In reacting to recent news that pharmaceutical giant GlaxoSmithKline accidentally dumped 12 gallons of live, concentrated polio virus into a Belgian river, it is important to remember that the company has a long history of safety violations in its vaccine business. In 2012, for example, an Argentinean judge found the company guilty of conducting illegal vaccine trials that led to the deaths of 14 babies.
Yet the company was fined only 400,000 pesos, at the time the equivalent of about $93,000. Two doctors involved in the trial were fined another 300,000 pesos each.
The company was found guilty of conducting trials on human beings (which is prohibited in Argentina) and of falsifying parental authorizations allowing the company to experiment on babies.
Illegal human experimentation
The judge handed down the ruling following a report by the National Administration of Medicine, Food and Technology (ANMAT) which concluded that the COMPASS trial conducted between 2007 and 2008 demonstrated “failures in the process of obtaining the necessary consent letters from participants, hence violating the patients’ rights; as well the inclusion of patients that did not fully meet the required clinical conditions to be submitted into the program.”
A total of 15,000 children under the age of one were recruited into the study from poor families attending public hospitals in three separate Argentinean provinces.
The scandal was broken by pediatrician Ana Marchese, who learned of the COMPASS study while working at one of the public hospitals involved. She reported the violations to the Argentine Federation of Health Professionals (FESPROSA), which later took the complaints to the government.
“GSK Argentina set a protocol at the hospital, and recruited several doctors working there,” Marchese said. “These doctors took advantage of the many illiterate parents whom take their children for treatment by pressuring and forcing them into signing these 28-page consent forms and getting them involved in the trials.”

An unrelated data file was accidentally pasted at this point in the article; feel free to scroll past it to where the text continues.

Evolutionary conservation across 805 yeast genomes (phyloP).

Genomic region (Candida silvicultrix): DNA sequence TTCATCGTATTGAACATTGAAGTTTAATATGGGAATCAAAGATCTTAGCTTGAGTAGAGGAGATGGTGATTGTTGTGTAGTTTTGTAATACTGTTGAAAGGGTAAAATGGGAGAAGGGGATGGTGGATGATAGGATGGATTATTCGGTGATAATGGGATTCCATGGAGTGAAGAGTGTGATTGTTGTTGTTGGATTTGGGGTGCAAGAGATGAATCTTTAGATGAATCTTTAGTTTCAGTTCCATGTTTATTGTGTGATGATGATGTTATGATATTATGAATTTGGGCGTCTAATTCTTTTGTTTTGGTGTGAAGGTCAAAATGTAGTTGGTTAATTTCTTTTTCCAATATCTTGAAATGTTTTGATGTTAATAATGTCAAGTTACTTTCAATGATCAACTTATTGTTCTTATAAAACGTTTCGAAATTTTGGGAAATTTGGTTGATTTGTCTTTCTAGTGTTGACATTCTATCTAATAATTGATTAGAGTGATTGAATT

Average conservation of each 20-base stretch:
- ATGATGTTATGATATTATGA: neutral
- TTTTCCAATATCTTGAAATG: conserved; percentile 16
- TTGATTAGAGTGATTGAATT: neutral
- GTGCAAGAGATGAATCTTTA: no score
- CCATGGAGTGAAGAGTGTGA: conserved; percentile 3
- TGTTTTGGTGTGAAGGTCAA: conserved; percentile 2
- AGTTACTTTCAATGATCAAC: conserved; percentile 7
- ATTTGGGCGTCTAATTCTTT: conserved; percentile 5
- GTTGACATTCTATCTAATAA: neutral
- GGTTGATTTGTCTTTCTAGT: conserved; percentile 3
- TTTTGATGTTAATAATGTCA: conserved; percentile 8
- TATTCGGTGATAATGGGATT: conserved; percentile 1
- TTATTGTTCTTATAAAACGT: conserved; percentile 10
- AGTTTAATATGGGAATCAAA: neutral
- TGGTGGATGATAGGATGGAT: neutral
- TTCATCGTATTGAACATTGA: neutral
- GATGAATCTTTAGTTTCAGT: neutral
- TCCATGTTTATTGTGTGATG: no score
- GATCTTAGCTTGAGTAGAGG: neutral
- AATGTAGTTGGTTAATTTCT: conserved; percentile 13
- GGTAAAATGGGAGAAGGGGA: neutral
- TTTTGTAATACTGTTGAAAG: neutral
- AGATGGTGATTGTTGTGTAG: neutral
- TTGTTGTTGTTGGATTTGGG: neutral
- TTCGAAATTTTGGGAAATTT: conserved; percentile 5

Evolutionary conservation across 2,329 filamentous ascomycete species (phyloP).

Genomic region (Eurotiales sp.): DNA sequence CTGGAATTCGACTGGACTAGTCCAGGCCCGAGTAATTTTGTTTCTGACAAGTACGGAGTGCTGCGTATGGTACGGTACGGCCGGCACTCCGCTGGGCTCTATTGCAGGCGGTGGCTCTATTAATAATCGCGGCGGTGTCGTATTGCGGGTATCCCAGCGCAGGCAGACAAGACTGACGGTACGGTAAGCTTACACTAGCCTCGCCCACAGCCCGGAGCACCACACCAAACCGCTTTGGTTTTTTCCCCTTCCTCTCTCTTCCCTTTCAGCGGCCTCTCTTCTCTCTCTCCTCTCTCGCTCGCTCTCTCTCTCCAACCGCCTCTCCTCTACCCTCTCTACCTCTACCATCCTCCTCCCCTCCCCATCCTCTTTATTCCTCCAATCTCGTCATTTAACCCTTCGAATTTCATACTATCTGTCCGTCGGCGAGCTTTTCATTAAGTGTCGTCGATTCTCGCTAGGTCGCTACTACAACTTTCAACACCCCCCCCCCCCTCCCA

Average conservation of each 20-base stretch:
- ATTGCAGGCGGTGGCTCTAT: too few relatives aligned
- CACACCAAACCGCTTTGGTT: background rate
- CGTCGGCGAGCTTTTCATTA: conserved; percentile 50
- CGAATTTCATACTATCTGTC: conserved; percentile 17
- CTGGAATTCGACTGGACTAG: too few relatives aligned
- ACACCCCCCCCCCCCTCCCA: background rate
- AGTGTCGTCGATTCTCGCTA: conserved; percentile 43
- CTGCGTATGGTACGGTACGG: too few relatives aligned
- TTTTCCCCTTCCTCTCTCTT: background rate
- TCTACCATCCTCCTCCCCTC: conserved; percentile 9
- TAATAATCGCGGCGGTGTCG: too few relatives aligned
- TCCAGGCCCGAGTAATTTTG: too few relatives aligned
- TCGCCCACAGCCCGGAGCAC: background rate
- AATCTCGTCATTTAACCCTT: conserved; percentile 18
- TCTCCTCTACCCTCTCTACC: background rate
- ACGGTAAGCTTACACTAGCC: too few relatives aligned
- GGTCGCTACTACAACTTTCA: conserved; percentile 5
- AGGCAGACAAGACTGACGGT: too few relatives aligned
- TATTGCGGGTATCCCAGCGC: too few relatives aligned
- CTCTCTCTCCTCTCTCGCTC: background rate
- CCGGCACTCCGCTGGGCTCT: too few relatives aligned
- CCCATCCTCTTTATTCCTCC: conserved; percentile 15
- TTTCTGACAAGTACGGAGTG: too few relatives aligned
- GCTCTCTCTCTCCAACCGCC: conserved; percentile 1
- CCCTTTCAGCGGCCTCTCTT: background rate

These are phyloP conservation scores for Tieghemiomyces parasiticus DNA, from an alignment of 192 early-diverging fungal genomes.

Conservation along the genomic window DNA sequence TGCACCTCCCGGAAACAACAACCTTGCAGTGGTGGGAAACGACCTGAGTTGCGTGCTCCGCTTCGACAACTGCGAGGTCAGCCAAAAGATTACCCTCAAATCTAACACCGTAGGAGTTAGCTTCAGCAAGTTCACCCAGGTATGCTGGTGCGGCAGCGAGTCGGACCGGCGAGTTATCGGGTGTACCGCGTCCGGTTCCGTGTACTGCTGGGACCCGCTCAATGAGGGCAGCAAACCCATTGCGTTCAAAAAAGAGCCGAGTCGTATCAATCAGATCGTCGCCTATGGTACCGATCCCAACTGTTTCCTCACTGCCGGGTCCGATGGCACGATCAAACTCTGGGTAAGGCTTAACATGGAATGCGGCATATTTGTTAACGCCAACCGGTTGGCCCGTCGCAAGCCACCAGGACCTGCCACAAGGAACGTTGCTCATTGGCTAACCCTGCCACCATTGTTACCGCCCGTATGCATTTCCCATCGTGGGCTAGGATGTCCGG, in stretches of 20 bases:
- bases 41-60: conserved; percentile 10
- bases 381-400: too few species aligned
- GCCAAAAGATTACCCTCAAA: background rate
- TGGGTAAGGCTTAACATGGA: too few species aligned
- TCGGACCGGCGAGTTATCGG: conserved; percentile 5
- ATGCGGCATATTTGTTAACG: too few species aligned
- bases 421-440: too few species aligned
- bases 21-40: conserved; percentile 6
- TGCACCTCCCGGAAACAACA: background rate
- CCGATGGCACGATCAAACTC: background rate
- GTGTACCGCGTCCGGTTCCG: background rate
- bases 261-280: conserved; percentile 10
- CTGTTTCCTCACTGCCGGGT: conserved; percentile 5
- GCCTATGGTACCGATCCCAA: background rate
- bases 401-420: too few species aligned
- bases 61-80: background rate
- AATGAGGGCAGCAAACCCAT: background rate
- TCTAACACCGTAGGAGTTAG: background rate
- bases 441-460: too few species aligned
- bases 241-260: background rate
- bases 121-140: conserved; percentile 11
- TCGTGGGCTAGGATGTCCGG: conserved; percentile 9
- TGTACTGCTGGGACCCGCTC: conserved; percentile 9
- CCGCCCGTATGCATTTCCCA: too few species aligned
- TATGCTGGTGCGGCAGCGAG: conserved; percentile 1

“[Drug companies] can’t experiment in Europe or the United States, so they come to do it in third-world countries,” she said.
The COMPASS trial was conducted to test a new pneumococcal vaccine. Similar trials were conducted in Colombia and Panama.
Marchese noted that the new vaccine is not significantly different from existing pneumococcal vaccines.
“There already exist very good vaccines for the same diseases, but we all know how laboratories work, they only care for their own business,” she said.
Corruption and intimidation
Many of the complaints against GSK centered around its treatment of the children involved in the study.
“Once a picked patient [arrived], [he or she] would automatically disappear to be taken somewhere else in order to be treated by those doctors specially recruited by GSK,” Marchese said. “These sorts of practices are not legal and occurred without any type of state control, plus they don’t comply with the minimum ethical requirements.”
“In various particular cases, the doctors who had conducted the trials avoided to answer the many phone calls made by worried parents after witnessing their babies’ first reactions to the vaccines,” she added.
“A lot of people wanted to leave the protocol but they were not allowed,” said Julieta Ovejero, the great aunt of one of the babies who died. “They forced them to continue under the threat that if they leave they wouldn’t get any other vaccines for their children.”
In 2008, when FESPROSA first broke the story that 12 children had died, local GSK researcher Enrique Smith dismissed the deaths, calling it “a very low figure if we compare it with the deaths produced by the respiratory illnesses that the pneumococcal bacteria causes.”
In the Santiago del Estero province, the COMPASS trial was approved by the provincial health minister — who also happened to be Enrique Smith’s brother.
Sources for this article include: